Dollar Cost Averaging

Investors look to precious metals for a variety of reasons—preservation of wealth, market security, and as a hedge against inflation to name a few. However, navigating the waters of precious metal investing can be a time-consuming endeavor. Following market trends and finding the best time to buy low and sell high can be a particularly taxing experience considering the time spent and the additional fees that come with precious metal storage and liquidity.

One strategy that helps investors focus on long-term profits while avoiding the short-term volatility of spot prices is dollar-cost averaging. With dollar-cost averaging (DCA), investors put a fixed dollar amount into an asset at regularly scheduled intervals. This method helps investors avoid the emotional and time-consuming process of watching the markets and hoping for low prices. Predicting the market is no easy feat, and DCA helps investors gradually move their wealth into assets that have the potential to make large returns.

Should I Use Dollar-Cost Averaging?

DCA is not for everyone. Researchers at Vanguard found that investors who have a lump sum available have a better chance at making higher profits by investing at one time rather than over the course of a longer period. This is because the market values rise with time. Historically, the odds of higher returns are in favor of lump-sum investors (LSI).

But for many, LSI is not an option. Those who do not have cash on hand can lean on DCA to help them gradually transfer their wealth into assets such as stocks, bonds, or precious metals. DCA is not always a loss; for some, the peace of mind of investing long-term and avoiding the possibility of LSI losses due to market downturn is worth it. Investors who have low risk tolerance may see DCA as a better option.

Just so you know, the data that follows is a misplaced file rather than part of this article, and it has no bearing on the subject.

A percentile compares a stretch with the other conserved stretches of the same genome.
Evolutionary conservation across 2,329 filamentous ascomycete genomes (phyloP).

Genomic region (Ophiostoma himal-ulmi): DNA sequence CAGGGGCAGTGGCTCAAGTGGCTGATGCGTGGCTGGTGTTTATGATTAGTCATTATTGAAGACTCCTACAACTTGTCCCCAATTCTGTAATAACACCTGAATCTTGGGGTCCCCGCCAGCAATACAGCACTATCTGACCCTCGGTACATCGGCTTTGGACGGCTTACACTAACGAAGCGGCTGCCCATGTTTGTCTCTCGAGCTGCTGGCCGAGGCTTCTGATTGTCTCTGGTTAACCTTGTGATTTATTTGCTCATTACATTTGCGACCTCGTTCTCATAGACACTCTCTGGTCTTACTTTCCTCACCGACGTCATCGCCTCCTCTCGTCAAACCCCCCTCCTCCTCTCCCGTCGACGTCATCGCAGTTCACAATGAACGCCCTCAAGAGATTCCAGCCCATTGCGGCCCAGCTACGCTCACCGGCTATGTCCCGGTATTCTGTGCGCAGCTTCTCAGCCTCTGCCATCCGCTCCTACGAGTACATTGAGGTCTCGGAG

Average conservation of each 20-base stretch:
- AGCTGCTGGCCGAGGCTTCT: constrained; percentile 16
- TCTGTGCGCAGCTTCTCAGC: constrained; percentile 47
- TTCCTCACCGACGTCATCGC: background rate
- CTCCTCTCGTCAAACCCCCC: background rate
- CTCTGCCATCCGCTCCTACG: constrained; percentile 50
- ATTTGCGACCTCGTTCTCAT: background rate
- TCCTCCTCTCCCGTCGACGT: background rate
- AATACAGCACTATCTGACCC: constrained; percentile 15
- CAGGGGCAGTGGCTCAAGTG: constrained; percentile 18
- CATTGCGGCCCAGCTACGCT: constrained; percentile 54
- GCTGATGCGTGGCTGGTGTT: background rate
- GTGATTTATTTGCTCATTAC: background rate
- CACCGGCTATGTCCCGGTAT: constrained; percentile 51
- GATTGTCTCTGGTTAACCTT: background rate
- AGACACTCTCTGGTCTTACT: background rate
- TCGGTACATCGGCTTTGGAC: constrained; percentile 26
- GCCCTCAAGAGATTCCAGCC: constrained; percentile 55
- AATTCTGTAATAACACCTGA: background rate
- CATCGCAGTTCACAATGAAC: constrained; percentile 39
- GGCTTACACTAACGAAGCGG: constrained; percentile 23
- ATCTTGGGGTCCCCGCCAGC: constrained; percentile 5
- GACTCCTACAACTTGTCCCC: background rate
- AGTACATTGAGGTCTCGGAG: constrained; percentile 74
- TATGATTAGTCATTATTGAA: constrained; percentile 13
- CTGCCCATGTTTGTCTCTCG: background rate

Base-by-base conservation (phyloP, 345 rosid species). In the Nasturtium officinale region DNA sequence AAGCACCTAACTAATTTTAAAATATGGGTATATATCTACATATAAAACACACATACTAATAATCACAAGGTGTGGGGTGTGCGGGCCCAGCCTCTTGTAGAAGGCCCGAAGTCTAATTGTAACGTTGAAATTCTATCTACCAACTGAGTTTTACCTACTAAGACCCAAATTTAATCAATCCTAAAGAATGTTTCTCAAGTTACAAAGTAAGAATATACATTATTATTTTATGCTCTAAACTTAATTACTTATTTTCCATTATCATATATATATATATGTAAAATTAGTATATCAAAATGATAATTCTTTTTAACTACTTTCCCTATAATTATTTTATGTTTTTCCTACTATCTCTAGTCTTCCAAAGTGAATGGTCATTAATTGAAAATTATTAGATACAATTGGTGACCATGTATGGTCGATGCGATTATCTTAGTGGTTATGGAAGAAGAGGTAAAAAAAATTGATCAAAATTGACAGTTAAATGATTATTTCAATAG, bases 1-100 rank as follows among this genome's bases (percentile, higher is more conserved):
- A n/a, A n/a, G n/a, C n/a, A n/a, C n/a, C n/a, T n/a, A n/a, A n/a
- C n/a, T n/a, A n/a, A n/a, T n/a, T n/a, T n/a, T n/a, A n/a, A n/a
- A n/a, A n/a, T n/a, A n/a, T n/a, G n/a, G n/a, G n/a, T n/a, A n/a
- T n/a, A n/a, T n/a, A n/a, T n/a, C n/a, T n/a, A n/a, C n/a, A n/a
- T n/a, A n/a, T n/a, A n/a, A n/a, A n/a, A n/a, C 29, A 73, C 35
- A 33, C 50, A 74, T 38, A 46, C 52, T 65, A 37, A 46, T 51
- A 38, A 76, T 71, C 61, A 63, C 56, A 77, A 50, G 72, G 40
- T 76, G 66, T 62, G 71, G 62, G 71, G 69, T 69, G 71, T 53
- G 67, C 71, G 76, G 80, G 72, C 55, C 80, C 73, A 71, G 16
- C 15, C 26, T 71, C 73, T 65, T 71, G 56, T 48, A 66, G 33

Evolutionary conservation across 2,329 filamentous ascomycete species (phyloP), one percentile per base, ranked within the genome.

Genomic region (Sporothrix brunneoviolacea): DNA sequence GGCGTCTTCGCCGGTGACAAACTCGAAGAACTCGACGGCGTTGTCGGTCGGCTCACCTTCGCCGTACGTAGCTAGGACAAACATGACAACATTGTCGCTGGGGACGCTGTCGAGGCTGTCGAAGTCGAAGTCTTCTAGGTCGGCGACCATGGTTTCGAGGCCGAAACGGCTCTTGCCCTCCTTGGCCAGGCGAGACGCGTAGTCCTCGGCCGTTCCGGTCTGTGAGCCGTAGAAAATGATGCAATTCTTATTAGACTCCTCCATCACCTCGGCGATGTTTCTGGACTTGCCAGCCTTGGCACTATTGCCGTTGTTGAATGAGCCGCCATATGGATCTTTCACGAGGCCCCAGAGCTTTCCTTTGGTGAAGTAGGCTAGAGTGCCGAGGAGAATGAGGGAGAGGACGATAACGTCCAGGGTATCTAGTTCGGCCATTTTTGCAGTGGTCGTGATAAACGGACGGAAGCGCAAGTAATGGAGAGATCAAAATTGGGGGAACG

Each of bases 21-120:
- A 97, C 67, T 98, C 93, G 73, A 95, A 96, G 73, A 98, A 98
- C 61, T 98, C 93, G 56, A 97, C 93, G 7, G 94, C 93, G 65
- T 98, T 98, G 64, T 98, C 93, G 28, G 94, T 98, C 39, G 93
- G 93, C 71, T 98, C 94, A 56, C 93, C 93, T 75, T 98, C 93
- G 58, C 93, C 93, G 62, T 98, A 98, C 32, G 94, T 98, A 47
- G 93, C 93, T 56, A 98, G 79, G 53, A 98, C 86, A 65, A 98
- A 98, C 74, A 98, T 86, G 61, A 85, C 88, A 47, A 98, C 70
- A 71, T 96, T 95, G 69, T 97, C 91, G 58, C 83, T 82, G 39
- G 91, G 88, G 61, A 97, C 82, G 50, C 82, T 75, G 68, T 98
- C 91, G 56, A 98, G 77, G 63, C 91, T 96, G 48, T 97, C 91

In summary, investors who could benefit from DCA have:

  • No immediate funds for LSI
  • Long-term investment goals
  • Low risk tolerance

How Can I Apply Dollar-Cost Averaging to Precious Metals?

Using DCA for precious metals is easy. If you meet the criteria above, DCA could be your avenue for accessing the precious metals market. Below are 3 steps to help you get started with DCA:

  1. Set a goal. What do you want out of your investment? If DCA is a means for you to accumulate a commodity such as gold or silver, have an amount in mind that you would like to reach. Once you reach that goal, reassess your investment strategy to see if it is still the best option for you.
  2. Determine the size and timing of your investment. Figure out how much you want to spend on your investment and at what intervals you are willing to invest. Make your investments work for you. If you need to adjust your strategy, feel free to do so depending on the markets or your means.
  3. Be mindful of the markets. Even though DCA is used to avoid the stress of watching the market, you still need to be aware of market trends. It is pointless to continue investing in something that is declining in value. Fortunately with precious metals, history has shown that gold and silver values rise with time.

Although dollar-cost averaging may be right for some, it is not the only option out there for investors. There are many strategies to consider when capitalizing on the precious metals market. For more information on other precious metal investing strategies, check out these links: